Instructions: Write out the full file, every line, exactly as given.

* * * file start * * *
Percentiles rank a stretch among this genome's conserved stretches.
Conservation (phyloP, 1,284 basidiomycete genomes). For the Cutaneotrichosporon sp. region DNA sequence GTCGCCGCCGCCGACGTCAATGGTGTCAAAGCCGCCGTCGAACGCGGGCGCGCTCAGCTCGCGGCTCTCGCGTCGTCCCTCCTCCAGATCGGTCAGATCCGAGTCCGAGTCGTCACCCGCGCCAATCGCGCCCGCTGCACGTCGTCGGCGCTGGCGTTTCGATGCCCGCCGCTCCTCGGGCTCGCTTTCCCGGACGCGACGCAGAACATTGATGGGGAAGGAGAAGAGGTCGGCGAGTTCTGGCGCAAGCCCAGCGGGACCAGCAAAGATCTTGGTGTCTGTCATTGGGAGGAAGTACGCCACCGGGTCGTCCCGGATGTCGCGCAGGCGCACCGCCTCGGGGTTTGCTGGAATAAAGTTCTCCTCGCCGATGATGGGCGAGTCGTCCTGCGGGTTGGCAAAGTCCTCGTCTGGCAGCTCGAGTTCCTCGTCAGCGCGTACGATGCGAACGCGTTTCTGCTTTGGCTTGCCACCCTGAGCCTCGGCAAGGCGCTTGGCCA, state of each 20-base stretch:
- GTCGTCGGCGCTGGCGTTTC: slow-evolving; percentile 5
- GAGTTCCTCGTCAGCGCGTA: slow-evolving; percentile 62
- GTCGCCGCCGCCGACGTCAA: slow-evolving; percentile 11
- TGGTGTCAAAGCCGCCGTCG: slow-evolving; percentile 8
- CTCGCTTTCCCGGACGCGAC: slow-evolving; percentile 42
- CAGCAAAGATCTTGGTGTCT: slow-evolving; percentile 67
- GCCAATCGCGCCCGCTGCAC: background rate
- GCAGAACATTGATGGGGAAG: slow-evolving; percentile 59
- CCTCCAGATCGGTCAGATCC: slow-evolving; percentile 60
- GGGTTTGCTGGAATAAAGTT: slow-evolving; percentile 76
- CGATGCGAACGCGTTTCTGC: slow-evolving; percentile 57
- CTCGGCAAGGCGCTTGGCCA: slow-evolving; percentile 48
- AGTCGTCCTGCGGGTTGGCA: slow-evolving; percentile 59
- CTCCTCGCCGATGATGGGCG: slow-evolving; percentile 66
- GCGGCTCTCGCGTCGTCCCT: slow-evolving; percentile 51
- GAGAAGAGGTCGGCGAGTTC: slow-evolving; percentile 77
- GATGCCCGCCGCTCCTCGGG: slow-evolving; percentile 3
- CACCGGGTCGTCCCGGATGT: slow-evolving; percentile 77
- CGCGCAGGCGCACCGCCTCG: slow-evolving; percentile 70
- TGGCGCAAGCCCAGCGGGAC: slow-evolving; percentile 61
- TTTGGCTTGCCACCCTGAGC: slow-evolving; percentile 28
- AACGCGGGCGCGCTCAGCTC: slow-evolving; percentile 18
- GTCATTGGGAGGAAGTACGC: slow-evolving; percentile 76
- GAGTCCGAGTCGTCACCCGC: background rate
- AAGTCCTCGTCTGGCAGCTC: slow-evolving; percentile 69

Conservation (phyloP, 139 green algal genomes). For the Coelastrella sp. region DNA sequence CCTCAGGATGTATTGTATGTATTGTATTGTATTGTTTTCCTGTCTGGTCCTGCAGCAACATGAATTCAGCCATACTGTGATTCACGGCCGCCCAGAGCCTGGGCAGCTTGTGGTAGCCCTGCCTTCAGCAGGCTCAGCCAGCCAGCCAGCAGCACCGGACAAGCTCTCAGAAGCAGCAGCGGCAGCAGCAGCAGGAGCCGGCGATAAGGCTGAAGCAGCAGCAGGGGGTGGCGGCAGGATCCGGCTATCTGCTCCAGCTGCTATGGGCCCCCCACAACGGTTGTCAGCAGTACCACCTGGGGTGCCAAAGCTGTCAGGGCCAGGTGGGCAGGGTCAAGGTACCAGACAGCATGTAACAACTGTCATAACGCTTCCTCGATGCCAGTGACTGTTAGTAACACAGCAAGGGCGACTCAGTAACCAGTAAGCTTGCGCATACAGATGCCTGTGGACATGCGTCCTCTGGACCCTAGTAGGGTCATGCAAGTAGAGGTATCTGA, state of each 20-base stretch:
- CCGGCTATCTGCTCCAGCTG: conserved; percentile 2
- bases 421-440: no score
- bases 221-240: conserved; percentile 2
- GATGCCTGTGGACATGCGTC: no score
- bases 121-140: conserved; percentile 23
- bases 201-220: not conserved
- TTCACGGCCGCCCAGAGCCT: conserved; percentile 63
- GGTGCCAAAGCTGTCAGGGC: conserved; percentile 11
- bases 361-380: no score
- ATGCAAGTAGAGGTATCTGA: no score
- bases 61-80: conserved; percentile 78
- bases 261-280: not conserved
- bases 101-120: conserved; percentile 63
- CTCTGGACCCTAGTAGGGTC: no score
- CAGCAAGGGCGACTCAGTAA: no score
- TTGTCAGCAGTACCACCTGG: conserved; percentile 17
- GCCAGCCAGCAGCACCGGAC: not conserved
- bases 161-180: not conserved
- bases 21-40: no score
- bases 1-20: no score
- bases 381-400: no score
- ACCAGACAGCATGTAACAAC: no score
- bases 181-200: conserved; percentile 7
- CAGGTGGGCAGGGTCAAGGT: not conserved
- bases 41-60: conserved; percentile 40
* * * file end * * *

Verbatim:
Percentiles rank a stretch among this genome's conserved stretches.
Conservation (phyloP, 1,284 basidiomycete genomes). For the Cutaneotrichosporon sp. region DNA sequence GTCGCCGCCGCCGACGTCAATGGTGTCAAAGCCGCCGTCGAACGCGGGCGCGCTCAGCTCGCGGCTCTCGCGTCGTCCCTCCTCCAGATCGGTCAGATCCGAGTCCGAGTCGTCACCCGCGCCAATCGCGCCCGCTGCACGTCGTCGGCGCTGGCGTTTCGATGCCCGCCGCTCCTCGGGCTCGCTTTCCCGGACGCGACGCAGAACATTGATGGGGAAGGAGAAGAGGTCGGCGAGTTCTGGCGCAAGCCCAGCGGGACCAGCAAAGATCTTGGTGTCTGTCATTGGGAGGAAGTACGCCACCGGGTCGTCCCGGATGTCGCGCAGGCGCACCGCCTCGGGGTTTGCTGGAATAAAGTTCTCCTCGCCGATGATGGGCGAGTCGTCCTGCGGGTTGGCAAAGTCCTCGTCTGGCAGCTCGAGTTCCTCGTCAGCGCGTACGATGCGAACGCGTTTCTGCTTTGGCTTGCCACCCTGAGCCTCGGCAAGGCGCTTGGCCA, state of each 20-base stretch:
- GTCGTCGGCGCTGGCGTTTC: slow-evolving; percentile 5
- GAGTTCCTCGTCAGCGCGTA: slow-evolving; percentile 62
- GTCGCCGCCGCCGACGTCAA: slow-evolving; percentile 11
- TGGTGTCAAAGCCGCCGTCG: slow-evolving; percentile 8
- CTCGCTTTCCCGGACGCGAC: slow-evolving; percentile 42
- CAGCAAAGATCTTGGTGTCT: slow-evolving; percentile 67
- GCCAATCGCGCCCGCTGCAC: background rate
- GCAGAACATTGATGGGGAAG: slow-evolving; percentile 59
- CCTCCAGATCGGTCAGATCC: slow-evolving; percentile 60
- GGGTTTGCTGGAATAAAGTT: slow-evolving; percentile 76
- CGATGCGAACGCGTTTCTGC: slow-evolving; percentile 57
- CTCGGCAAGGCGCTTGGCCA: slow-evolving; percentile 48
- AGTCGTCCTGCGGGTTGGCA: slow-evolving; percentile 59
- CTCCTCGCCGATGATGGGCG: slow-evolving; percentile 66
- GCGGCTCTCGCGTCGTCCCT: slow-evolving; percentile 51
- GAGAAGAGGTCGGCGAGTTC: slow-evolving; percentile 77
- GATGCCCGCCGCTCCTCGGG: slow-evolving; percentile 3
- CACCGGGTCGTCCCGGATGT: slow-evolving; percentile 77
- CGCGCAGGCGCACCGCCTCG: slow-evolving; percentile 70
- TGGCGCAAGCCCAGCGGGAC: slow-evolving; percentile 61
- TTTGGCTTGCCACCCTGAGC: slow-evolving; percentile 28
- AACGCGGGCGCGCTCAGCTC: slow-evolving; percentile 18
- GTCATTGGGAGGAAGTACGC: slow-evolving; percentile 76
- GAGTCCGAGTCGTCACCCGC: background rate
- AAGTCCTCGTCTGGCAGCTC: slow-evolving; percentile 69

Conservation (phyloP, 139 green algal genomes). For the Coelastrella sp. region DNA sequence CCTCAGGATGTATTGTATGTATTGTATTGTATTGTTTTCCTGTCTGGTCCTGCAGCAACATGAATTCAGCCATACTGTGATTCACGGCCGCCCAGAGCCTGGGCAGCTTGTGGTAGCCCTGCCTTCAGCAGGCTCAGCCAGCCAGCCAGCAGCACCGGACAAGCTCTCAGAAGCAGCAGCGGCAGCAGCAGCAGGAGCCGGCGATAAGGCTGAAGCAGCAGCAGGGGGTGGCGGCAGGATCCGGCTATCTGCTCCAGCTGCTATGGGCCCCCCACAACGGTTGTCAGCAGTACCACCTGGGGTGCCAAAGCTGTCAGGGCCAGGTGGGCAGGGTCAAGGTACCAGACAGCATGTAACAACTGTCATAACGCTTCCTCGATGCCAGTGACTGTTAGTAACACAGCAAGGGCGACTCAGTAACCAGTAAGCTTGCGCATACAGATGCCTGTGGACATGCGTCCTCTGGACCCTAGTAGGGTCATGCAAGTAGAGGTATCTGA, state of each 20-base stretch:
- CCGGCTATCTGCTCCAGCTG: conserved; percentile 2
- bases 421-440: no score
- bases 221-240: conserved; percentile 2
- GATGCCTGTGGACATGCGTC: no score
- bases 121-140: conserved; percentile 23
- bases 201-220: not conserved
- TTCACGGCCGCCCAGAGCCT: conserved; percentile 63
- GGTGCCAAAGCTGTCAGGGC: conserved; percentile 11
- bases 361-380: no score
- ATGCAAGTAGAGGTATCTGA: no score
- bases 61-80: conserved; percentile 78
- bases 261-280: not conserved
- bases 101-120: conserved; percentile 63
- CTCTGGACCCTAGTAGGGTC: no score
- CAGCAAGGGCGACTCAGTAA: no score
- TTGTCAGCAGTACCACCTGG: conserved; percentile 17
- GCCAGCCAGCAGCACCGGAC: not conserved
- bases 161-180: not conserved
- bases 21-40: no score
- bases 1-20: no score
- bases 381-400: no score
- ACCAGACAGCATGTAACAAC: no score
- bases 181-200: conserved; percentile 7
- CAGGTGGGCAGGGTCAAGGT: not conserved
- bases 41-60: conserved; percentile 40